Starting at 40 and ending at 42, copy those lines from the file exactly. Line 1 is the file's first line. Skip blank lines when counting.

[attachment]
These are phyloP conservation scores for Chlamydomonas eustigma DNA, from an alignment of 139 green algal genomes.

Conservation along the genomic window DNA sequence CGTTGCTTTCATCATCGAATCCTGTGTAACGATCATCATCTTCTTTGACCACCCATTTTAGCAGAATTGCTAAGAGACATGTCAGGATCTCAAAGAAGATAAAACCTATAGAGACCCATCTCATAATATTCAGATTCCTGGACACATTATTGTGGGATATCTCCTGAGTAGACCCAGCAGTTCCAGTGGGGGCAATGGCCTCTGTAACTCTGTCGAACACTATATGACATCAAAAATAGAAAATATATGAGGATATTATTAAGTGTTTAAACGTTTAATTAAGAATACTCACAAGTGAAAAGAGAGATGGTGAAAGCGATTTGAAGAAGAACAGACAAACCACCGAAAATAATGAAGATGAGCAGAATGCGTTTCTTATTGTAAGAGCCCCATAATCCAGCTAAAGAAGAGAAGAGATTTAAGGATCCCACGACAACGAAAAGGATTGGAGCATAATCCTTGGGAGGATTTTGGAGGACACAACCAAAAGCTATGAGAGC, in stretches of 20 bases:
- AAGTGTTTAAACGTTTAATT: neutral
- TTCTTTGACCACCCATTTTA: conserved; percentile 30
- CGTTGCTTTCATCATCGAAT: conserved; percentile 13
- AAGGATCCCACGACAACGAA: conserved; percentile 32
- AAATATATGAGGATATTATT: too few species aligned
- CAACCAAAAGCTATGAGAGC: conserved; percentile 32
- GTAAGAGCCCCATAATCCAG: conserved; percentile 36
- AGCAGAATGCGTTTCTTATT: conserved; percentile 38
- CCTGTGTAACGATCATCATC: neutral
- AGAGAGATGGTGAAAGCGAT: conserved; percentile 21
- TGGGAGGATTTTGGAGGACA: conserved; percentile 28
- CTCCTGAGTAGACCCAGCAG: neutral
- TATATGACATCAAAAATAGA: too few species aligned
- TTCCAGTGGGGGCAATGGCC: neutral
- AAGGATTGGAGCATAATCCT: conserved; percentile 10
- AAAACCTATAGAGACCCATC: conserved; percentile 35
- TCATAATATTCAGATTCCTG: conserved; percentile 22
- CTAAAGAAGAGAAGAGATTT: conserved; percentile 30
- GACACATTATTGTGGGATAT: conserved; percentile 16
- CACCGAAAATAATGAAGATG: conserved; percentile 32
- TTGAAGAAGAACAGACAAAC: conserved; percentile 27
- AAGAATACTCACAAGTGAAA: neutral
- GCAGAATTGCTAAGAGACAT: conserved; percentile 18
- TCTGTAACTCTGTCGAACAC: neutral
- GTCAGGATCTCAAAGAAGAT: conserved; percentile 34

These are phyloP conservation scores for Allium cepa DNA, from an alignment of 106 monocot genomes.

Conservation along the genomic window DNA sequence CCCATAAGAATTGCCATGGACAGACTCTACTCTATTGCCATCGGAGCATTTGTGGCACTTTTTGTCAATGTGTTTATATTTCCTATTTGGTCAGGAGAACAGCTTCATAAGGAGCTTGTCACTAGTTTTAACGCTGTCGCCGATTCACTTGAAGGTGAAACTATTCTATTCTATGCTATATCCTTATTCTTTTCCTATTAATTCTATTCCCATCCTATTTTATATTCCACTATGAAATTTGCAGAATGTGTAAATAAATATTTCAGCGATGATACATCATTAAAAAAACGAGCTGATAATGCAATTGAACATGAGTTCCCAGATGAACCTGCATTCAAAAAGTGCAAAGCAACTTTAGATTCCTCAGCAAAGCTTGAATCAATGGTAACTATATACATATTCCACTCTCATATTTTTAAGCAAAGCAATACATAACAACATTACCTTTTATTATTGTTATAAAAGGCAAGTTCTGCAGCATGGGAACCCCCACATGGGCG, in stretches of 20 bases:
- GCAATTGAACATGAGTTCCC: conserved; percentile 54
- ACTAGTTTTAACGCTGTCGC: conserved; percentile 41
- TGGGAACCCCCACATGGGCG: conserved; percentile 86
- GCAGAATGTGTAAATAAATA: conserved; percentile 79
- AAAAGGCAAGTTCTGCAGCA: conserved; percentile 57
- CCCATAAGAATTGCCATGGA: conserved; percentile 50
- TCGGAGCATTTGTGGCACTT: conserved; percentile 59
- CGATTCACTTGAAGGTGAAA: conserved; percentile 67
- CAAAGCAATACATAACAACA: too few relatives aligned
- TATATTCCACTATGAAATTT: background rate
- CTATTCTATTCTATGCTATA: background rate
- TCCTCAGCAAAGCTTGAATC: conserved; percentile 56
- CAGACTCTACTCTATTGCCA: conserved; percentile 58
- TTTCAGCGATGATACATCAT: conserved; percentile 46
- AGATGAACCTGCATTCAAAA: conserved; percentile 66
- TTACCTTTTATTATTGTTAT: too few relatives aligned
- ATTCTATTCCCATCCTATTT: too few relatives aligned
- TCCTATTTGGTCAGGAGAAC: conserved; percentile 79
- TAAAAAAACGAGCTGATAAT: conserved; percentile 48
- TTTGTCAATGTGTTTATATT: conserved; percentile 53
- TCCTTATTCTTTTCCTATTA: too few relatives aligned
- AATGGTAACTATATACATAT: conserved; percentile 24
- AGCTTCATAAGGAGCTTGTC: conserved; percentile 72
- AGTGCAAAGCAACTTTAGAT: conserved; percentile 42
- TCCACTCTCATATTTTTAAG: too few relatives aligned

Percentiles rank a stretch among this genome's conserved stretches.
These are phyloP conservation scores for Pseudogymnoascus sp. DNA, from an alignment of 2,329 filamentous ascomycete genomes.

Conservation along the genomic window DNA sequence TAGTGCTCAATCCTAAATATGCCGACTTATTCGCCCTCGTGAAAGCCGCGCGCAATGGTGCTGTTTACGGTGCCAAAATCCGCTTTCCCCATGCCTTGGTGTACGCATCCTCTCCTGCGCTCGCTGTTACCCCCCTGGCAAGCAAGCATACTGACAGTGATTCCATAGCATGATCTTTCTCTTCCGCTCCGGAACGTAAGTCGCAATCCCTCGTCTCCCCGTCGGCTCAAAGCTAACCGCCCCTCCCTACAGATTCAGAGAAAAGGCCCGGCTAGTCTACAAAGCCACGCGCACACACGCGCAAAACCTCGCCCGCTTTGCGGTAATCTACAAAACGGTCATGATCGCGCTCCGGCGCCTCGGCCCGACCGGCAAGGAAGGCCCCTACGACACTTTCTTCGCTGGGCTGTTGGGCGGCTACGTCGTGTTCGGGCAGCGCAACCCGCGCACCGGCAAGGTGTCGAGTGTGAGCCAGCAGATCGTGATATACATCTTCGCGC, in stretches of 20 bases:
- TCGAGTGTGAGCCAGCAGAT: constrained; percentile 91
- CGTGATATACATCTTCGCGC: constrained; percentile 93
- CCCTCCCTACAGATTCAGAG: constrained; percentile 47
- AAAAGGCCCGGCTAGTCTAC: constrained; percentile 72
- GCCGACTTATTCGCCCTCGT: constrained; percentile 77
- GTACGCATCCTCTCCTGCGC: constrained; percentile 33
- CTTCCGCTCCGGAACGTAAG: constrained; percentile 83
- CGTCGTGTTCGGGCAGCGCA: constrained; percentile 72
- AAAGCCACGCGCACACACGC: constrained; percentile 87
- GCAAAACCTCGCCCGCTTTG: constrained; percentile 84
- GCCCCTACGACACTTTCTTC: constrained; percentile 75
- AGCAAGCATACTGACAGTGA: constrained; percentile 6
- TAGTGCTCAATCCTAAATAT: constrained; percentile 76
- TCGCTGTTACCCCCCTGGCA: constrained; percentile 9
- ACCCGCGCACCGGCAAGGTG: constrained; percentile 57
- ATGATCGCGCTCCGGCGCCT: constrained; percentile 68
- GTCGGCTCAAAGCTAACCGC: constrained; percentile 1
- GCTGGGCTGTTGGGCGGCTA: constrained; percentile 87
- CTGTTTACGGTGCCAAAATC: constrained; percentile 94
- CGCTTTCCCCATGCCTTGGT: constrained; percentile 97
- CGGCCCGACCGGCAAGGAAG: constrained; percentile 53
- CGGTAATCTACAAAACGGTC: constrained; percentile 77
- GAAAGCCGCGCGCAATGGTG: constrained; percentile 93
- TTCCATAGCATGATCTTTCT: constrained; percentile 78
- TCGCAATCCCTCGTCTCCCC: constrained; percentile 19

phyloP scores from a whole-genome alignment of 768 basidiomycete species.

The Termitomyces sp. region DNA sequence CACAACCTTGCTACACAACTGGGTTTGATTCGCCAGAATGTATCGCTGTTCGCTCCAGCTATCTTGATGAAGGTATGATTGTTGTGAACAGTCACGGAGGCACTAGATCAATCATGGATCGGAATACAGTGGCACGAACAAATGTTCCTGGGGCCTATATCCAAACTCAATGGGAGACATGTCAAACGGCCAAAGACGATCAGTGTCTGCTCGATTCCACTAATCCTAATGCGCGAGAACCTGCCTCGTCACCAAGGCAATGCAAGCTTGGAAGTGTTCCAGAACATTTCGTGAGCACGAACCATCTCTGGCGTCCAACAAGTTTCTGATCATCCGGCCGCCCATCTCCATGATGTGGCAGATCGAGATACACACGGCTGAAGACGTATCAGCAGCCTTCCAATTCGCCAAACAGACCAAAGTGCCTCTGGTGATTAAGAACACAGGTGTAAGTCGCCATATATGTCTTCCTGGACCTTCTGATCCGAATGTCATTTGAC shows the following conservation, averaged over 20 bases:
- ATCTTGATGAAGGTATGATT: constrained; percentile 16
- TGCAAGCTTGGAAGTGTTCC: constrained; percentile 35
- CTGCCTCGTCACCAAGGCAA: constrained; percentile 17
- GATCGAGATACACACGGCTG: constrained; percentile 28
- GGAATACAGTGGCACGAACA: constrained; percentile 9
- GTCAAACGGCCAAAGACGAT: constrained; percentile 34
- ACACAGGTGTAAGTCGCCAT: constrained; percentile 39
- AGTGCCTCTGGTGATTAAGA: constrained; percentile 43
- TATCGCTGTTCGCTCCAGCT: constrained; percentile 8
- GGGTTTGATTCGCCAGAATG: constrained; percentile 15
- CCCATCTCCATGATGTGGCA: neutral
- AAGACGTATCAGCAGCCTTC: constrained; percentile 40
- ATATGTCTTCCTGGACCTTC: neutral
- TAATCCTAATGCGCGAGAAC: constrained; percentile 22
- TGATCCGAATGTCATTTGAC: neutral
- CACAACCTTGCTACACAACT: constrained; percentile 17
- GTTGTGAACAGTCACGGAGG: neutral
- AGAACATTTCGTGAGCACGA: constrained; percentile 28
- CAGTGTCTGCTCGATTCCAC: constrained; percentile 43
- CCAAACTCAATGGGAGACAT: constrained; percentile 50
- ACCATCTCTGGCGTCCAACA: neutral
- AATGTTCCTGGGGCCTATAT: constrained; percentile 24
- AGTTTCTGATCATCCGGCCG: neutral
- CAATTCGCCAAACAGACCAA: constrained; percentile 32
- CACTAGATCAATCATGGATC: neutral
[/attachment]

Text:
- CTATTCTATTCTATGCTATA: background rate
- TCCTCAGCAAAGCTTGAATC: conserved; percentile 56
- CAGACTCTACTCTATTGCCA: conserved; percentile 58